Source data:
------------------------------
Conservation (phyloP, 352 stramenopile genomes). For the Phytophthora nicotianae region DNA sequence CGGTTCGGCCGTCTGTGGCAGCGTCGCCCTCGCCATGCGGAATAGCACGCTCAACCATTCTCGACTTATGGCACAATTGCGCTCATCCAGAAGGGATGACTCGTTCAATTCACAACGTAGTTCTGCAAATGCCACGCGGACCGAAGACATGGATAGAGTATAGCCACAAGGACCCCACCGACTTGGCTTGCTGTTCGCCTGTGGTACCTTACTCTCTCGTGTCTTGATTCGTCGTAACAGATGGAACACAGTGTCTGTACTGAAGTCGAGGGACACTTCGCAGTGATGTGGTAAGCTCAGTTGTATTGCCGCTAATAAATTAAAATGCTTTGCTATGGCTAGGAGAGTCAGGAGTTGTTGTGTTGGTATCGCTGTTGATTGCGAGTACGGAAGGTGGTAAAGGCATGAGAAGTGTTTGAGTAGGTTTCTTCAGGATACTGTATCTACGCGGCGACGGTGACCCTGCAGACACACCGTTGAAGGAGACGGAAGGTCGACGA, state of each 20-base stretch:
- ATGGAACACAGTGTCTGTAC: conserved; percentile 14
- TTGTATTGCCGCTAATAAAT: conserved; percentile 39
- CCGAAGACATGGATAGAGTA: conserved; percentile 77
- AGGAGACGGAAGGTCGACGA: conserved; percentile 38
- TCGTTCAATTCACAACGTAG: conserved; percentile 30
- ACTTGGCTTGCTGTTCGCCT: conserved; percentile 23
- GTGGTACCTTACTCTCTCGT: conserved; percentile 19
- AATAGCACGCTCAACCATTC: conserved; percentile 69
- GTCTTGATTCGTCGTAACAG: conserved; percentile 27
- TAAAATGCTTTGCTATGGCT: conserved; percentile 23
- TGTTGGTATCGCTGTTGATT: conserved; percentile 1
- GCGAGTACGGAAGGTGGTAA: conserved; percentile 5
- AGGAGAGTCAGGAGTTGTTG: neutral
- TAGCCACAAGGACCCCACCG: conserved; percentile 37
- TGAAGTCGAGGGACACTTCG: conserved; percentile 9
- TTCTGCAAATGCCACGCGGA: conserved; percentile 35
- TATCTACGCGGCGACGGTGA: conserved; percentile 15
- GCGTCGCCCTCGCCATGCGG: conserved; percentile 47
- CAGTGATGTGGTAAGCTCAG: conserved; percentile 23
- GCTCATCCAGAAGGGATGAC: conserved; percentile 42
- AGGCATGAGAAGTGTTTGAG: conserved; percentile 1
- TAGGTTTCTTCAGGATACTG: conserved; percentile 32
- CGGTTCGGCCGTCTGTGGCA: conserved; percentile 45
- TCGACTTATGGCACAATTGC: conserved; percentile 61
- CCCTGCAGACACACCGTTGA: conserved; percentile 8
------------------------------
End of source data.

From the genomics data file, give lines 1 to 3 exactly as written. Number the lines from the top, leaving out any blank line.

Conservation (phyloP, 352 stramenopile genomes). For the Phytophthora nicotianae region DNA sequence CGGTTCGGCCGTCTGTGGCAGCGTCGCCCTCGCCATGCGGAATAGCACGCTCAACCATTCTCGACTTATGGCACAATTGCGCTCATCCAGAAGGGATGACTCGTTCAATTCACAACGTAGTTCTGCAAATGCCACGCGGACCGAAGACATGGATAGAGTATAGCCACAAGGACCCCACCGACTTGGCTTGCTGTTCGCCTGTGGTACCTTACTCTCTCGTGTCTTGATTCGTCGTAACAGATGGAACACAGTGTCTGTACTGAAGTCGAGGGACACTTCGCAGTGATGTGGTAAGCTCAGTTGTATTGCCGCTAATAAATTAAAATGCTTTGCTATGGCTAGGAGAGTCAGGAGTTGTTGTGTTGGTATCGCTGTTGATTGCGAGTACGGAAGGTGGTAAAGGCATGAGAAGTGTTTGAGTAGGTTTCTTCAGGATACTGTATCTACGCGGCGACGGTGACCCTGCAGACACACCGTTGAAGGAGACGGAAGGTCGACGA, state of each 20-base stretch:
- ATGGAACACAGTGTCTGTAC: conserved; percentile 14
- TTGTATTGCCGCTAATAAAT: conserved; percentile 39